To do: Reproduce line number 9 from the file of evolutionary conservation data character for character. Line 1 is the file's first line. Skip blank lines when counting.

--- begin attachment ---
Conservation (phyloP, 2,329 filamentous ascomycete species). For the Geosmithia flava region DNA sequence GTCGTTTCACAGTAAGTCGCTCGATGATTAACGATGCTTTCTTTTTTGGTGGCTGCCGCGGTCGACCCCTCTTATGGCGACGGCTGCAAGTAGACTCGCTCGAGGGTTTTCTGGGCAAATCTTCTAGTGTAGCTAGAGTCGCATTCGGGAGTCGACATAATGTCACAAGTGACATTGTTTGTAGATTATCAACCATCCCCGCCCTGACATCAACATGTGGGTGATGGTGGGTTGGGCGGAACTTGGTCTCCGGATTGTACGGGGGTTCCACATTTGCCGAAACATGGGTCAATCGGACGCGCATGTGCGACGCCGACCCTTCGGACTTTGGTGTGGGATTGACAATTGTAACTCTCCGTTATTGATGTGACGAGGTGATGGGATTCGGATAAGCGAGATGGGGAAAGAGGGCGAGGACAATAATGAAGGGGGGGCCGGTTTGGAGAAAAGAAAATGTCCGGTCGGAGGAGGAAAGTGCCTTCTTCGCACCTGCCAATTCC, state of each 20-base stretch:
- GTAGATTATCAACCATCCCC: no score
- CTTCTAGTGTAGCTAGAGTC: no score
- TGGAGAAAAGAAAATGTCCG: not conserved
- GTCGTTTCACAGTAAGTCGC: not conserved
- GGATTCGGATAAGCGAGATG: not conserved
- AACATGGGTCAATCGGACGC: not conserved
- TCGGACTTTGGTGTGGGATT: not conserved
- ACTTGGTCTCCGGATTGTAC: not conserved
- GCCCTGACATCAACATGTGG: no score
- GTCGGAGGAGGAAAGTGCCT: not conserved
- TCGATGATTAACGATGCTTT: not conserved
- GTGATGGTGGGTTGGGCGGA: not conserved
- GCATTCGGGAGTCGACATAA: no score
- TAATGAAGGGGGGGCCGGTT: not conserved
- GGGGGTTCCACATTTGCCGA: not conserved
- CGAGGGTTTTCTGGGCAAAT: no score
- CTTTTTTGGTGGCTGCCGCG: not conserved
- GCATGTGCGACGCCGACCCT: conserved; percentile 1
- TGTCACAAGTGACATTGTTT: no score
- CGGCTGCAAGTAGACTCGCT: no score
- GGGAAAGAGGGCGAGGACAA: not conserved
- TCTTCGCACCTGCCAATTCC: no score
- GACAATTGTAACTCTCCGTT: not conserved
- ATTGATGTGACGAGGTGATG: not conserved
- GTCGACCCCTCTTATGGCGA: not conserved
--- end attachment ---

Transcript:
- ACTTGGTCTCCGGATTGTAC: not conserved